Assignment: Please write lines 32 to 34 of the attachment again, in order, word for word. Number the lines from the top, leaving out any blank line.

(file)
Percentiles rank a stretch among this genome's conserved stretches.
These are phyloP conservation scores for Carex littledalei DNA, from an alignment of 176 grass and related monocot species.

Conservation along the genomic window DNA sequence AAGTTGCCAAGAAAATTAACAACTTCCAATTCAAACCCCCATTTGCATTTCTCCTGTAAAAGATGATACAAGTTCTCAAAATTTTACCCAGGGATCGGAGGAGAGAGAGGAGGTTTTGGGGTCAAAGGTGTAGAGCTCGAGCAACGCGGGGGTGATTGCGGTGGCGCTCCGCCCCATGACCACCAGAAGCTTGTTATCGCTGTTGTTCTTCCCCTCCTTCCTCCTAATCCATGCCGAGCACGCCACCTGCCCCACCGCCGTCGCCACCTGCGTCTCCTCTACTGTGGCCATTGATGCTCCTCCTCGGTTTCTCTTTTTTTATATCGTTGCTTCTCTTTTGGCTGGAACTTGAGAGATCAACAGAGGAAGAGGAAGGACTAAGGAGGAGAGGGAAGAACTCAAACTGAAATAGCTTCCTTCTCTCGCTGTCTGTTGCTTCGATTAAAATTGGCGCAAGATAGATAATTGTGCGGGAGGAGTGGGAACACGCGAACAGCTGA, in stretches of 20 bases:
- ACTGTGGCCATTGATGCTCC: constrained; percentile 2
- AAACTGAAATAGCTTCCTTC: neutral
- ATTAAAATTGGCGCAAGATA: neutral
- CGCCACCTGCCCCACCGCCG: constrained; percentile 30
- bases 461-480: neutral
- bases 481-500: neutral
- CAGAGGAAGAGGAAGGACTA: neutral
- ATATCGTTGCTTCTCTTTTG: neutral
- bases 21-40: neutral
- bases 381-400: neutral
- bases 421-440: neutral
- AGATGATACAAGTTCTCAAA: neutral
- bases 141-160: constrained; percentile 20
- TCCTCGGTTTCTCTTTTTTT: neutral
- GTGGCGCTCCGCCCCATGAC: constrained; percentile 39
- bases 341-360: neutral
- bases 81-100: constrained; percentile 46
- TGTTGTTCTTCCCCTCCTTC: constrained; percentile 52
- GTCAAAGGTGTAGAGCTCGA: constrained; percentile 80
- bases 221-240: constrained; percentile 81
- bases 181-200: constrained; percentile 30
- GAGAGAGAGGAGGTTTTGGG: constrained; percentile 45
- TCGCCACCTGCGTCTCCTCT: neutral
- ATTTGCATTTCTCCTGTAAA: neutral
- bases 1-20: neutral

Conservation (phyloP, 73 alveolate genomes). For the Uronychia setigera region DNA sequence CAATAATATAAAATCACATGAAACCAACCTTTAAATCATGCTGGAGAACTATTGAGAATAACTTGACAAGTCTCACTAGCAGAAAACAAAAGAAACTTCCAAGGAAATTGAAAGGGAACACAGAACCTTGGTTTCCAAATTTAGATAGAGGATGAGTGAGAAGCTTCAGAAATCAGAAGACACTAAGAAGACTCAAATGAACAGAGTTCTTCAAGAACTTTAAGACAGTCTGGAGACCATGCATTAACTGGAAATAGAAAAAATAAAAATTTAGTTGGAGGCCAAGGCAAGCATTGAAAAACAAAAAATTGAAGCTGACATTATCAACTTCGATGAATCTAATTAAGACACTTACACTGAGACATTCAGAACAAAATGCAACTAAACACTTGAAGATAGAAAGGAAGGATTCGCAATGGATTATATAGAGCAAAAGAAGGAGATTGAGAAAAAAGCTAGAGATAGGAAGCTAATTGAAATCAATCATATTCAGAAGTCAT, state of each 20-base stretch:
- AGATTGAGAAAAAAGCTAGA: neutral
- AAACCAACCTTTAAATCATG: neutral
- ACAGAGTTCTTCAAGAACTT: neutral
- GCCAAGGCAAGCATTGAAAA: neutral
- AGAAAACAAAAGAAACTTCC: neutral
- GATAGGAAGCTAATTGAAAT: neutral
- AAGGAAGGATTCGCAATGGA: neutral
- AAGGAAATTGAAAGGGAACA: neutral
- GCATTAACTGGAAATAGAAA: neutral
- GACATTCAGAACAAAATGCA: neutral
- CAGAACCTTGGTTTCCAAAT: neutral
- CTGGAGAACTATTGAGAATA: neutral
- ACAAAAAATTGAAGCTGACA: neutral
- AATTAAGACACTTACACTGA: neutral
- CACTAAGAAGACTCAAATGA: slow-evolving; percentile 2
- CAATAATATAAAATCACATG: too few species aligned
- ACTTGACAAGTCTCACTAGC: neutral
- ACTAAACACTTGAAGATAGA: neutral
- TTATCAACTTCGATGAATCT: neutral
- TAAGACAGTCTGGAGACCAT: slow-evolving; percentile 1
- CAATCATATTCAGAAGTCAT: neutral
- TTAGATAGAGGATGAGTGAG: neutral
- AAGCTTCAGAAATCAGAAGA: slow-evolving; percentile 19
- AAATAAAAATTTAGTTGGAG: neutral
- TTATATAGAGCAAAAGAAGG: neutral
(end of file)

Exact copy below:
- ACAGAGTTCTTCAAGAACTT: neutral
- GCCAAGGCAAGCATTGAAAA: neutral
- AGAAAACAAAAGAAACTTCC: neutral